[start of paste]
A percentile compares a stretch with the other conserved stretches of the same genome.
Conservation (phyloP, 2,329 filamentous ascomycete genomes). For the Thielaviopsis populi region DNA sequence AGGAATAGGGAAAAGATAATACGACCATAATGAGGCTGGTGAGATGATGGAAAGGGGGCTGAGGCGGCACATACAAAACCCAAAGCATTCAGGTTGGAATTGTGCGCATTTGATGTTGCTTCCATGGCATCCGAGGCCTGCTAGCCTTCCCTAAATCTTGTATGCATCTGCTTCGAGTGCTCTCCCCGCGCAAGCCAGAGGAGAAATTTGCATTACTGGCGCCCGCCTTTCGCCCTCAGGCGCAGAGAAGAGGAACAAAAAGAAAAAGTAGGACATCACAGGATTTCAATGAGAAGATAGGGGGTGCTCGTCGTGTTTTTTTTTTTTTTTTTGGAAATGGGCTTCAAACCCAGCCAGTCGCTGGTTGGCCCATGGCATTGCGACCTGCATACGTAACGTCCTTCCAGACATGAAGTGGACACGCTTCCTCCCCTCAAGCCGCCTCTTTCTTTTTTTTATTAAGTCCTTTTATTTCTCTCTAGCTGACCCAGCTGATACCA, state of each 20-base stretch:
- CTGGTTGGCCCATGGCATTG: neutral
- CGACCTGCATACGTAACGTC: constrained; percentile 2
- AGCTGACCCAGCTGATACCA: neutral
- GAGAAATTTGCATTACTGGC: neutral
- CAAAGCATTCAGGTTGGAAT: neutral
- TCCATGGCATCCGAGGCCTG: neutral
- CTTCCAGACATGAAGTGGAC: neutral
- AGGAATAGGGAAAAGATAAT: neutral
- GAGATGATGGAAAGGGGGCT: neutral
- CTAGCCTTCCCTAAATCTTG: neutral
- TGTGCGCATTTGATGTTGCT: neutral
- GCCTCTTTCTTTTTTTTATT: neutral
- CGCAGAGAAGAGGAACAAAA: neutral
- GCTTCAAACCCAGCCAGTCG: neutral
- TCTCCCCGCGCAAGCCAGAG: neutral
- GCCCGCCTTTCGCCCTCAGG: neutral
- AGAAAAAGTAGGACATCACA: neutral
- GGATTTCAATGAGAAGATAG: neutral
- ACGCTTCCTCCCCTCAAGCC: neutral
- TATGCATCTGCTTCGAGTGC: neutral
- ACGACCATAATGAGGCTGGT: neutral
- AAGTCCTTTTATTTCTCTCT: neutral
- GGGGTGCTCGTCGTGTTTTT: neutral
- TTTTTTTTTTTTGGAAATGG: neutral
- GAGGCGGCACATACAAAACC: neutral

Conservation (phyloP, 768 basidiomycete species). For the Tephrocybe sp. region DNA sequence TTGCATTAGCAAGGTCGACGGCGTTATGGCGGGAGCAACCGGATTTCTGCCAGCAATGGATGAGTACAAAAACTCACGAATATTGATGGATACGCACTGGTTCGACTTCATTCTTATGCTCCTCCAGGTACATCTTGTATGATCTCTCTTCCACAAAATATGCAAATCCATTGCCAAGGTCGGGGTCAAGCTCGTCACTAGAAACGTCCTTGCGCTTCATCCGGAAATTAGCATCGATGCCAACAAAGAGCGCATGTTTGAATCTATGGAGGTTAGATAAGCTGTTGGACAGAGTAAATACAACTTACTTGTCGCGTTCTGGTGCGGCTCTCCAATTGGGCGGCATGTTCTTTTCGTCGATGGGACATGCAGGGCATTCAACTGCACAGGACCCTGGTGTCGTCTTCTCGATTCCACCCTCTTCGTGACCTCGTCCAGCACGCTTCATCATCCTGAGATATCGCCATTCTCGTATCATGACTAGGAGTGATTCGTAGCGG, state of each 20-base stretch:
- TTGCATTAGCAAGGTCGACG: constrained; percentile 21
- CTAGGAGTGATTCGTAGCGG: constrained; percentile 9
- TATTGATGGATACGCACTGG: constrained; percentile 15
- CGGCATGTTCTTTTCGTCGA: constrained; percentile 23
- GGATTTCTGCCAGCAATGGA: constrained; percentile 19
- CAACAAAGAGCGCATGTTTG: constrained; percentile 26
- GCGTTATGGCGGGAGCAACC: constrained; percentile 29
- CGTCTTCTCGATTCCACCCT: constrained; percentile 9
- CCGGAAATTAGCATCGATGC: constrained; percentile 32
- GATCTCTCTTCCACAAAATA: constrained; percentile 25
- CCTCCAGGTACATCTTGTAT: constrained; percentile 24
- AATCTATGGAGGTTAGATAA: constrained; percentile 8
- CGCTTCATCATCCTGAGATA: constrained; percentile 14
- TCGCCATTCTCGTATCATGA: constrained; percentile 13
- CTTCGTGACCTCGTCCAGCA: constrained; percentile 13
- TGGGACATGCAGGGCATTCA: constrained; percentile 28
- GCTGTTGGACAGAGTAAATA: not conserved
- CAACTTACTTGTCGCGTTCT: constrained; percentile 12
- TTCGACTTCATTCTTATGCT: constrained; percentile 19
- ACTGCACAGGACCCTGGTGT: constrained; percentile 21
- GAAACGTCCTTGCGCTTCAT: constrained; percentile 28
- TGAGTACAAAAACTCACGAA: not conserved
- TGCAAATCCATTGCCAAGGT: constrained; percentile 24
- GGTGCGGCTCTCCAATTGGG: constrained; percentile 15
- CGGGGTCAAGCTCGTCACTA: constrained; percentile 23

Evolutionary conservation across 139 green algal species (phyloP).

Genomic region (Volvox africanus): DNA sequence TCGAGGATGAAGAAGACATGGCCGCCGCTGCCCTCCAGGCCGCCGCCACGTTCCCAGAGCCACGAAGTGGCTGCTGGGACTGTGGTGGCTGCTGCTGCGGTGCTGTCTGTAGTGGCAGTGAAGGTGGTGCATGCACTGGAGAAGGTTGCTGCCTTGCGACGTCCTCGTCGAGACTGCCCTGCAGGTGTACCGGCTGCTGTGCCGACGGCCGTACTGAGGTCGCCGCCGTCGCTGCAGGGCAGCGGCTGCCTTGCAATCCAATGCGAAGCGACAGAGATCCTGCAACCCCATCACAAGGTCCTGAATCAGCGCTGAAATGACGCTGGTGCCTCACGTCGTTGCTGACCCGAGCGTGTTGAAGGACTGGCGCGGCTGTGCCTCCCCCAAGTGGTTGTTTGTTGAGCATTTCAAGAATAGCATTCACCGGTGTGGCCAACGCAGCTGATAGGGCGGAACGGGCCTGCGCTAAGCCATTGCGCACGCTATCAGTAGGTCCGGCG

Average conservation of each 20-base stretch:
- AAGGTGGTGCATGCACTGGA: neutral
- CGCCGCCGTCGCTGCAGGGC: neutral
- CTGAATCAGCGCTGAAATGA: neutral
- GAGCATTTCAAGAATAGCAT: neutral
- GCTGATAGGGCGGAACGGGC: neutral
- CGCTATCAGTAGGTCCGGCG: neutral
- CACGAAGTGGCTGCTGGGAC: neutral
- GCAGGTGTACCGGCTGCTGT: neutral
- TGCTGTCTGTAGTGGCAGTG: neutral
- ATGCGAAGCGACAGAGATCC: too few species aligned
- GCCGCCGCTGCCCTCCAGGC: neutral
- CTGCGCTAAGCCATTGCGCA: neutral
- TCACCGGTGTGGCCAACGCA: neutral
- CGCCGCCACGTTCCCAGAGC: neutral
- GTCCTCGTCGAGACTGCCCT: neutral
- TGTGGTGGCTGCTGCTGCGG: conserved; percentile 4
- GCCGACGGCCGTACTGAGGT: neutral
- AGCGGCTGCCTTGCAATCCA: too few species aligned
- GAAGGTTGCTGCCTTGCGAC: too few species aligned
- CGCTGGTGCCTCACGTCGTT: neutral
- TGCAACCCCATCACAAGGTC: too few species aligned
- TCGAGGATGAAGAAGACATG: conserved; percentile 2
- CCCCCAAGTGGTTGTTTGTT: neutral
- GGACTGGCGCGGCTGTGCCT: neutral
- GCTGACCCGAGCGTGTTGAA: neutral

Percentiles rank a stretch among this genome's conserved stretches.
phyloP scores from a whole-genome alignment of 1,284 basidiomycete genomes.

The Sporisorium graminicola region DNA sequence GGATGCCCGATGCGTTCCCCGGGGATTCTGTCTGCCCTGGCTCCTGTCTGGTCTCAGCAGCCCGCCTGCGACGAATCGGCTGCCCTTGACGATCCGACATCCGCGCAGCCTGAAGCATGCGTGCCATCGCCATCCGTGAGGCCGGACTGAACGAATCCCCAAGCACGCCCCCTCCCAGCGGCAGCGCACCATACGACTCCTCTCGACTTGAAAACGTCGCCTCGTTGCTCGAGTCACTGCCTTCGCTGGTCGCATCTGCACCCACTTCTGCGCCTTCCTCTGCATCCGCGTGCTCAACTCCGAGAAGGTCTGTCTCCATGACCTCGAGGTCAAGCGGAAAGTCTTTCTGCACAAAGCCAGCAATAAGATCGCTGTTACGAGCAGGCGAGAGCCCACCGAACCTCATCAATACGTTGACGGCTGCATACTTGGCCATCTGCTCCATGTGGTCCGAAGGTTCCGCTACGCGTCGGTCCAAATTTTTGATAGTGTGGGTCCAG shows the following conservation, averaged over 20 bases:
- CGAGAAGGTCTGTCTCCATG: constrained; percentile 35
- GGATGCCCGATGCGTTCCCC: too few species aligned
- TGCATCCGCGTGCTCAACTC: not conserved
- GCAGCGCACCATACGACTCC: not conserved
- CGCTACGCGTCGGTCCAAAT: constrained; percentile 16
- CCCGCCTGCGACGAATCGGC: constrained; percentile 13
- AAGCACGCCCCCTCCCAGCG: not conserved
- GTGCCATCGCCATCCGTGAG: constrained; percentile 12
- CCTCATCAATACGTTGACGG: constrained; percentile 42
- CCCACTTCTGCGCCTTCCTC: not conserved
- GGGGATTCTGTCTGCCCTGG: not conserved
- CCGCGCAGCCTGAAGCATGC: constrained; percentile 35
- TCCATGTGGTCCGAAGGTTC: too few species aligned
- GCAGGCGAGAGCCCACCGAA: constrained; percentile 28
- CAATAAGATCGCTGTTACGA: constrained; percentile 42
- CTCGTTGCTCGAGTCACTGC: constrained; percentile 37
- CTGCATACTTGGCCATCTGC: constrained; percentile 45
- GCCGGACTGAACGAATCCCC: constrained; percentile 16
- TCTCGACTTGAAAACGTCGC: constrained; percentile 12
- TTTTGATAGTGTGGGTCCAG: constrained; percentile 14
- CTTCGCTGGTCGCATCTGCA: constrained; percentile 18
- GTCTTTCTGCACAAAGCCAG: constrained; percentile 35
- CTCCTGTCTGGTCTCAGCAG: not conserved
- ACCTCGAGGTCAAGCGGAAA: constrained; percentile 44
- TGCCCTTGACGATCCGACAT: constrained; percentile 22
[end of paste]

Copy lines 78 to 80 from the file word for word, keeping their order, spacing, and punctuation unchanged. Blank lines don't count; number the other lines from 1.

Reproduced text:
- TCGAGGATGAAGAAGACATG: conserved; percentile 2
- CCCCCAAGTGGTTGTTTGTT: neutral
- GGACTGGCGCGGCTGTGCCT: neutral